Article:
Repeat the entire cycle for the other strings

Assuming you’re even more a visual learner, here’s a great video tutorial from Sammy Bones on YouTube:

4. Not Wrapping Your Strings

Failing to wrap your guitar won’t tune strings when installing a new set will inevitably cause the tuning to slip. Wrapping your strings essentially retains the tension and ‘secures’ the string. This is an aide en route to wrap your strings:

Thread the string through the tuning stake
Circle the string around the machine head, feeding the string underneath itself

Crease the string over to secure it

Assuming that you’re even more a visual learner, here’s a great video tutorial from Kennis Russell on YouTube:

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5. Poor Intonation

On the off chance that the open strings are in tune, but your fretted notes sound out of tune, it’s almost certainly because of helpless intonation.

Intonation alludes to the accuracy of the tuning along the fretboard and should be checked regularly (at least once like clockwork). This is an aide while heading to appropriately intonate your guitar:

Tune an open string to the ideal pitch
Play a fretted note on the same string at the 12th fret
On the off chance that the fretted note is sharp, the scaffold saddle should be gotten away from the headstock. Assuming the fretted note is flat, the scaffold saddle should be moved towards the headstock. Adjust the extension saddle screw by half a turn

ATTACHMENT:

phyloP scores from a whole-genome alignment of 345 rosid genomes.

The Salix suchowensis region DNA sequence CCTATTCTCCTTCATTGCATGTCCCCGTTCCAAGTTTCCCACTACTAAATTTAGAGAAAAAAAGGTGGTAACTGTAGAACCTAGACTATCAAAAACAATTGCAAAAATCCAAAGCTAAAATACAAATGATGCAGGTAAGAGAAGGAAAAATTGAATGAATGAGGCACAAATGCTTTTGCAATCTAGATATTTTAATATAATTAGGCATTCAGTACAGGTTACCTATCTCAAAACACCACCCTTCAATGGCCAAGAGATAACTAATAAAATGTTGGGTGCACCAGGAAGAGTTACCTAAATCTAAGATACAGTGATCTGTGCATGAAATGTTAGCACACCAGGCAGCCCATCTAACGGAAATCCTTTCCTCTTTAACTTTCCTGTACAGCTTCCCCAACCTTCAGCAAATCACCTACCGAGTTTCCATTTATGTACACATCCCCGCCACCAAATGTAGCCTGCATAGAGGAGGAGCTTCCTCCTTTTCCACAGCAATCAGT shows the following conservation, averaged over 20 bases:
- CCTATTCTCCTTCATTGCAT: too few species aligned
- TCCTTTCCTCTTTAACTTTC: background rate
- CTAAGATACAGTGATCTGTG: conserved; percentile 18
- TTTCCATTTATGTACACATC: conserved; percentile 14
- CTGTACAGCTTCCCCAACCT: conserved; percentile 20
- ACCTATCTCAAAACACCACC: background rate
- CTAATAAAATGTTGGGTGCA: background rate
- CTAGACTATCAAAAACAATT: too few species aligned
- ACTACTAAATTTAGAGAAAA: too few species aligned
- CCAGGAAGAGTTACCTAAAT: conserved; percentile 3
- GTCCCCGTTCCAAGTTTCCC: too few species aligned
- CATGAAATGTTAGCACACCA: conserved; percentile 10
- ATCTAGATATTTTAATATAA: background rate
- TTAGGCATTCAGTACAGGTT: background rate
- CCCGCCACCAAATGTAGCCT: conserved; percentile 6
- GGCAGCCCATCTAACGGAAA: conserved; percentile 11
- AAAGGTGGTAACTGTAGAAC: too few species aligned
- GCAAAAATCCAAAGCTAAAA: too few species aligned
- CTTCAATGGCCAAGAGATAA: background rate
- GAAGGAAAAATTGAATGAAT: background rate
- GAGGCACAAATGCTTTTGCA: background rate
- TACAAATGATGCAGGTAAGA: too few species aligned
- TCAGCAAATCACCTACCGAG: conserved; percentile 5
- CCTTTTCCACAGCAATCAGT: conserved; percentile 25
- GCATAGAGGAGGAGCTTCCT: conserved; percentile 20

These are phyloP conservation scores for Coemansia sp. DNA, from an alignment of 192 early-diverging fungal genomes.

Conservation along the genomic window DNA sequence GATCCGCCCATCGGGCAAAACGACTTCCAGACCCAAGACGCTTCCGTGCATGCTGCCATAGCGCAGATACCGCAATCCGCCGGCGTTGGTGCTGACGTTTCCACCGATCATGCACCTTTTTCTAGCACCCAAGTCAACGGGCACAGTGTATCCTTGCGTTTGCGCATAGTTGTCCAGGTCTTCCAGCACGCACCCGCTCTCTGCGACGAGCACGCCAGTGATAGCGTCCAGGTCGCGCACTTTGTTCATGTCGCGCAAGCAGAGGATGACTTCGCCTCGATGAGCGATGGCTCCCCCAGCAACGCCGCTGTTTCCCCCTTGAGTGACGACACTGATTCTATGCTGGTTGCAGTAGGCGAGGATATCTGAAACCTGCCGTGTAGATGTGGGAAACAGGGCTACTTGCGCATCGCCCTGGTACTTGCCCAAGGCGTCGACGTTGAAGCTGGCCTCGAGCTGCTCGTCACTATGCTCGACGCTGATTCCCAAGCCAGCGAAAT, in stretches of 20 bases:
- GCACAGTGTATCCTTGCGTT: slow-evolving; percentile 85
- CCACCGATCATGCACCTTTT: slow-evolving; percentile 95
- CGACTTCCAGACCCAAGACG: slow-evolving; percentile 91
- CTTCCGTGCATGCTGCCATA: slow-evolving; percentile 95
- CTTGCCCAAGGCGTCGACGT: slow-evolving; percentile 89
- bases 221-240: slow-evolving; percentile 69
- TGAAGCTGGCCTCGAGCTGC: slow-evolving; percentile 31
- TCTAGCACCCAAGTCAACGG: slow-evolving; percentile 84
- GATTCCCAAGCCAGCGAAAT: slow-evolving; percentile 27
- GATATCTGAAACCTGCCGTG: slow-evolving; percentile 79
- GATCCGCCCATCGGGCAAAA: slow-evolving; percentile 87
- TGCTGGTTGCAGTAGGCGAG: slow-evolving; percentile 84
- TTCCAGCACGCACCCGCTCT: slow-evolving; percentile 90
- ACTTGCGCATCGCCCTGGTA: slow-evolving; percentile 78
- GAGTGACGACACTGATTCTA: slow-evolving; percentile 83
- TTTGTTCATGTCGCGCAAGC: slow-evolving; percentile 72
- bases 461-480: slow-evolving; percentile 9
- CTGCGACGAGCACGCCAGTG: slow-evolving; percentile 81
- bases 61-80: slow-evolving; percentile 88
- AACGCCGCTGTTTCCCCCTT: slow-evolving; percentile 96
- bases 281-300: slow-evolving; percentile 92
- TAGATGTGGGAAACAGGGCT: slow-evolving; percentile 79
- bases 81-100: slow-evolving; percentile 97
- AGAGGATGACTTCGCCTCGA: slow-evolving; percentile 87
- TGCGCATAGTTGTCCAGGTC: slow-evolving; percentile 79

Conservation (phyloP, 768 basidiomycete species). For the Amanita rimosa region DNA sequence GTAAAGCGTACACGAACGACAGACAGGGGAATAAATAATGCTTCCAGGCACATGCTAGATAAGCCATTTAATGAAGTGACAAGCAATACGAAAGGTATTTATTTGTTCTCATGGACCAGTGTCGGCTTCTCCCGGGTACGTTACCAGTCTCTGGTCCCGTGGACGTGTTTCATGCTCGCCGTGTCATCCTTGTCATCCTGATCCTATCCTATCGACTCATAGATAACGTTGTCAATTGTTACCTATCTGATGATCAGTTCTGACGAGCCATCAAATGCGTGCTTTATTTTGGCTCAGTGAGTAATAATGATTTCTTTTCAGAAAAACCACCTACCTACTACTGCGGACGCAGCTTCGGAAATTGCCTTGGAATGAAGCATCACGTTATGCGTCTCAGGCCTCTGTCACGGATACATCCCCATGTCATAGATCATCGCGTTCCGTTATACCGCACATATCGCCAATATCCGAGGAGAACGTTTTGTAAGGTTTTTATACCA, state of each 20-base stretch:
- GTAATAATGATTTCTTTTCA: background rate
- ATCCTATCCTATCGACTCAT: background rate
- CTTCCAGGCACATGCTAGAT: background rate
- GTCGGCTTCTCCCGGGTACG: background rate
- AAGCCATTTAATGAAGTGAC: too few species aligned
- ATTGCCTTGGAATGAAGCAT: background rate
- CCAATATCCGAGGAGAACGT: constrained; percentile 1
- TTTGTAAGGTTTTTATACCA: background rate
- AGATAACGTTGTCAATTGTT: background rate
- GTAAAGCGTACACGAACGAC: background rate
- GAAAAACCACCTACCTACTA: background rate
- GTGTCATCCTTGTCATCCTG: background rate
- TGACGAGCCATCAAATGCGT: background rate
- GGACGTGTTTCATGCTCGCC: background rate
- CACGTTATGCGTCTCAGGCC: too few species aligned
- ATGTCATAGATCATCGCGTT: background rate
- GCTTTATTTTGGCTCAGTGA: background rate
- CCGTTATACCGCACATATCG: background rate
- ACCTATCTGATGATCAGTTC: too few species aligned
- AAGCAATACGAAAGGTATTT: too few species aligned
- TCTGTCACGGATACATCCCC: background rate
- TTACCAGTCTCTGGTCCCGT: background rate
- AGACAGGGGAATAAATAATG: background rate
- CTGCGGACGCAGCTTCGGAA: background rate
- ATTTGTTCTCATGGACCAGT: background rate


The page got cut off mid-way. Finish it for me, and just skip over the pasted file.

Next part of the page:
Repeat the interaction until there is no noticeable distinction in tuning between the open string and the fretted note
Repeat the entire interaction for the other strings

On the off chance that you’re all the more a visual learner, here’s a great video tutorial from LearnandMaster on YouTube:

6. Poor-Quality Machine Heads

Assuming that your new guitar strings won’t stay in tune is on the lower end of the value spectrum, there’s a decent chance the machine heads will be low quality. Low-quality machine heads fail to secure, meaning the tuning will slip easily.

This can easily be addressed by basically installing a more excellent set of machine heads. Assuming you’re playing a Fender-style guitar, Fender’s Locking Tuners are excellent.

Assuming that you’re playing a Gibson-style guitar, the Grover Accordion Accessory Series is my favorite and a standard feature on many Gibson guitars.

7. Issues With The Nut

Nut issues will make it hugely difficult to get your strings exactly in tune. Whilst tuning the guitar, it’ll often appear as though nothing is happening until you hear a ‘ping’ sound combined with the string jumping out of tune.

Additionally, nut issues will often cause your guitar to leave tune when you twist a note.

There are two primary reasons a nut can cause tuning issues: